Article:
Various Phases of National Flood Control Policy of India – Essay

(ii) Short-term phase concerns the next four to five years. It consists of improving surface drainage, establishing proper flood warning system, shifting or raising of villages over flood level, construction of channel diversions, more embankments and construction of raised platforms for use in times of flood emergency.

(iii) Long-term phase envisages schemes such as construction of dams or storage reservoirs for flood protection and soil conservation in the catchment of various rivers, detention basins, and digging large channel diversions.

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Under the National Flood Control Programme, launched in 1954, protection measures have been taken up since second plan. Emphasis has been given to drainage and anti-water logging measures. Flood forecasting and warning centres have been established in some of the most flood prone areas. Flood Control Boards and River Commissions have been set up in all states to coordinate and implement the measures.

A Central Flood Control Board, at the national level, has been set up to coordinate the work of State Boards and River Commissions. Multipurpose reservoirs with specific storage for flood control have been constructed on the Mahanadi (at Hirakud), the Damodar (at Konar, Maithon, Panchet and Tilaiya); on the Satluj (at Bhakra), on the Beas (at Pong); and on the Tapti (at Ukai), which have afforded considerable protection to the lower areas of the rivers.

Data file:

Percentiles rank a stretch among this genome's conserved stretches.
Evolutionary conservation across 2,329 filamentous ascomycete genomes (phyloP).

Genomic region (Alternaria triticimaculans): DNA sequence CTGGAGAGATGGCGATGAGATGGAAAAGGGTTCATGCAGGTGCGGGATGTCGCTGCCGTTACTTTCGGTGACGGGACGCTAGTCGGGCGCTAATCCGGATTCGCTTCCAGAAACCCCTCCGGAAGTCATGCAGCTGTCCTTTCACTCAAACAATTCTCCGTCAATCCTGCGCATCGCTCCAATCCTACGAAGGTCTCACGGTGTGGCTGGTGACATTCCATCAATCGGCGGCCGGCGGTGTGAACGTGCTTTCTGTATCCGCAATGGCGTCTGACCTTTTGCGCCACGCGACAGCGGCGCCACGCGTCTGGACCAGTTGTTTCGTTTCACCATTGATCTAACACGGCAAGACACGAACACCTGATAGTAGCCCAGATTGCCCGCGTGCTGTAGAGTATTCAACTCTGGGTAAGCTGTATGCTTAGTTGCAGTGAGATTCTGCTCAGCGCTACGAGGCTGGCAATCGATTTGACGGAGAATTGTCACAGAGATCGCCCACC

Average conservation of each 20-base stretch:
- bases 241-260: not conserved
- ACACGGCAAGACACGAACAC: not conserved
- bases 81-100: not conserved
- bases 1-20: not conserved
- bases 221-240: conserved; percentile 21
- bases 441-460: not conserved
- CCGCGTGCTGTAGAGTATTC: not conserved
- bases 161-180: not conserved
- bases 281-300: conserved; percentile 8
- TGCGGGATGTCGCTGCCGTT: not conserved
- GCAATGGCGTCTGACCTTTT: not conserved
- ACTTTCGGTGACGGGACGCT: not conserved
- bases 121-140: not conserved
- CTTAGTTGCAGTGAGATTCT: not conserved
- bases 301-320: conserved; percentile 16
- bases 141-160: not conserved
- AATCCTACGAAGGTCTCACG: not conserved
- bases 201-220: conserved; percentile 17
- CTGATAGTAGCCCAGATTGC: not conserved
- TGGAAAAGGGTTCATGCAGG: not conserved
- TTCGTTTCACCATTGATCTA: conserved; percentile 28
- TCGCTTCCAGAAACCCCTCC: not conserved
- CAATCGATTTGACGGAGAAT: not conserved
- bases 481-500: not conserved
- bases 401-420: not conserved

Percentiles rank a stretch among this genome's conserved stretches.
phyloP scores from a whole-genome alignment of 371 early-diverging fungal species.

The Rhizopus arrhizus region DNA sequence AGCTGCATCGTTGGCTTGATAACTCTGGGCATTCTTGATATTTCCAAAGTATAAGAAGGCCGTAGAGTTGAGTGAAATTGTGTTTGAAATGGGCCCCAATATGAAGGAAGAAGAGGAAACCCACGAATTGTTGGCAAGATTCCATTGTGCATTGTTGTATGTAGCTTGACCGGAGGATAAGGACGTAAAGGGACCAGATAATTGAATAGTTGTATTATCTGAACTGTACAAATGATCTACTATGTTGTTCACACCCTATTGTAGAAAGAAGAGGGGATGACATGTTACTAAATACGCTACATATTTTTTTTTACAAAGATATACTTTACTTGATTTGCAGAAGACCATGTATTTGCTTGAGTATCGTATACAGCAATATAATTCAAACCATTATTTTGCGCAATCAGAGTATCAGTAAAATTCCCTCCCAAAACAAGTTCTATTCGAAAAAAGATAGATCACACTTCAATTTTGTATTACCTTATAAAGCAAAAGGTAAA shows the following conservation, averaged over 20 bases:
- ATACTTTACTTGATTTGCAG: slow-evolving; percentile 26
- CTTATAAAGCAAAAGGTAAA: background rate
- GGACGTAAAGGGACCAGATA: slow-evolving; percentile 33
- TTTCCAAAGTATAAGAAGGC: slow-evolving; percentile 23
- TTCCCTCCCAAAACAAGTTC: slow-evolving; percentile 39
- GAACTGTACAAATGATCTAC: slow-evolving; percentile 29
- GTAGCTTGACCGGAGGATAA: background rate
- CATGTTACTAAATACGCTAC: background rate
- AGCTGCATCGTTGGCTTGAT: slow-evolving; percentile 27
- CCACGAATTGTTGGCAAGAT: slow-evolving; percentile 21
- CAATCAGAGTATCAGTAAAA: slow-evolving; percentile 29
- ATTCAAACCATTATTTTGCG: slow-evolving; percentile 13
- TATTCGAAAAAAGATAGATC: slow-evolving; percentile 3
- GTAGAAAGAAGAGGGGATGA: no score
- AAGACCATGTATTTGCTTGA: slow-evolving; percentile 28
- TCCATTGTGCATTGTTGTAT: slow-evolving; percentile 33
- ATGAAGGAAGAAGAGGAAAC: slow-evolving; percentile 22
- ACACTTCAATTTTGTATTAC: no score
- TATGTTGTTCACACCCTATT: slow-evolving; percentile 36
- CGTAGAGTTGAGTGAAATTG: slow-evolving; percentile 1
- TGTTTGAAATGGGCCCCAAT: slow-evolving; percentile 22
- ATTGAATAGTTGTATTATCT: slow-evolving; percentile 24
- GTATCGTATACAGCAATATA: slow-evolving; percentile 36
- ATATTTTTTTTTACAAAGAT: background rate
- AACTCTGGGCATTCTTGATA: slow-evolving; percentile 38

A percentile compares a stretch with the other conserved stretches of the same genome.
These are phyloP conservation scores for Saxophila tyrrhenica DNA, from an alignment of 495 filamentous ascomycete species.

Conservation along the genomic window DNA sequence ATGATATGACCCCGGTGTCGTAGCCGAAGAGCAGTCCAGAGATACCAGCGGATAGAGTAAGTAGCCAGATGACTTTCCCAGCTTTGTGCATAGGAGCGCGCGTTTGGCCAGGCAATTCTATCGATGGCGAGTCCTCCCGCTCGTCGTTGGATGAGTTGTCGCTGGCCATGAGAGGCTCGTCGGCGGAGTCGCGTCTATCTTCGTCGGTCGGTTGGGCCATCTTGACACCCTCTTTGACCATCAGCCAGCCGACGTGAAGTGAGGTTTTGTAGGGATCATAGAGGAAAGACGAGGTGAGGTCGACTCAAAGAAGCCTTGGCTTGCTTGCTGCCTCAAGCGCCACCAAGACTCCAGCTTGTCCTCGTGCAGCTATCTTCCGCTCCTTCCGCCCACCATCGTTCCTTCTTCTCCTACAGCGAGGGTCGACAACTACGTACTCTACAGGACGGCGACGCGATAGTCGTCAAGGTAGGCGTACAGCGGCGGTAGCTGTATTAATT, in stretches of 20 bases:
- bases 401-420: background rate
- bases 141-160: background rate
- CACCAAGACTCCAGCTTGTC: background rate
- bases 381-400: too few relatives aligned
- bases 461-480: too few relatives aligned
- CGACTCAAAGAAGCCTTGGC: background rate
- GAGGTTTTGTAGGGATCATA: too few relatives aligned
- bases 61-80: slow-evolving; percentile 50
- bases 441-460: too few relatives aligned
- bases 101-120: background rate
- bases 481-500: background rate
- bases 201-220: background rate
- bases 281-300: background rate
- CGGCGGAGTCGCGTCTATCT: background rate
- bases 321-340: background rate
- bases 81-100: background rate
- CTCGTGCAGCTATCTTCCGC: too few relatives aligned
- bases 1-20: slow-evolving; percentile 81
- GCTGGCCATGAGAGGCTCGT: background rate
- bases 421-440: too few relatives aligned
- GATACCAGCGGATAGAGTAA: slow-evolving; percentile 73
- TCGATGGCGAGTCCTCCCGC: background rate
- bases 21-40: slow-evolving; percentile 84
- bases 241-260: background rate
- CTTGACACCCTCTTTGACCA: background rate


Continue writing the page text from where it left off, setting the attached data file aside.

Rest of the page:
A number of multipurpose reservoirs, like the Bhakra Nangal on Satluj, the Nagarjun Sagar etc., though not having any specific storage for flood moderation, have given incidental benefits of flood moderation in downstream areas. In addition, a number of flood protection works including construction of embankments, drainage channels, town protection works and raising of villages have been carried out. Flood forecasting systems have also been set up at various places.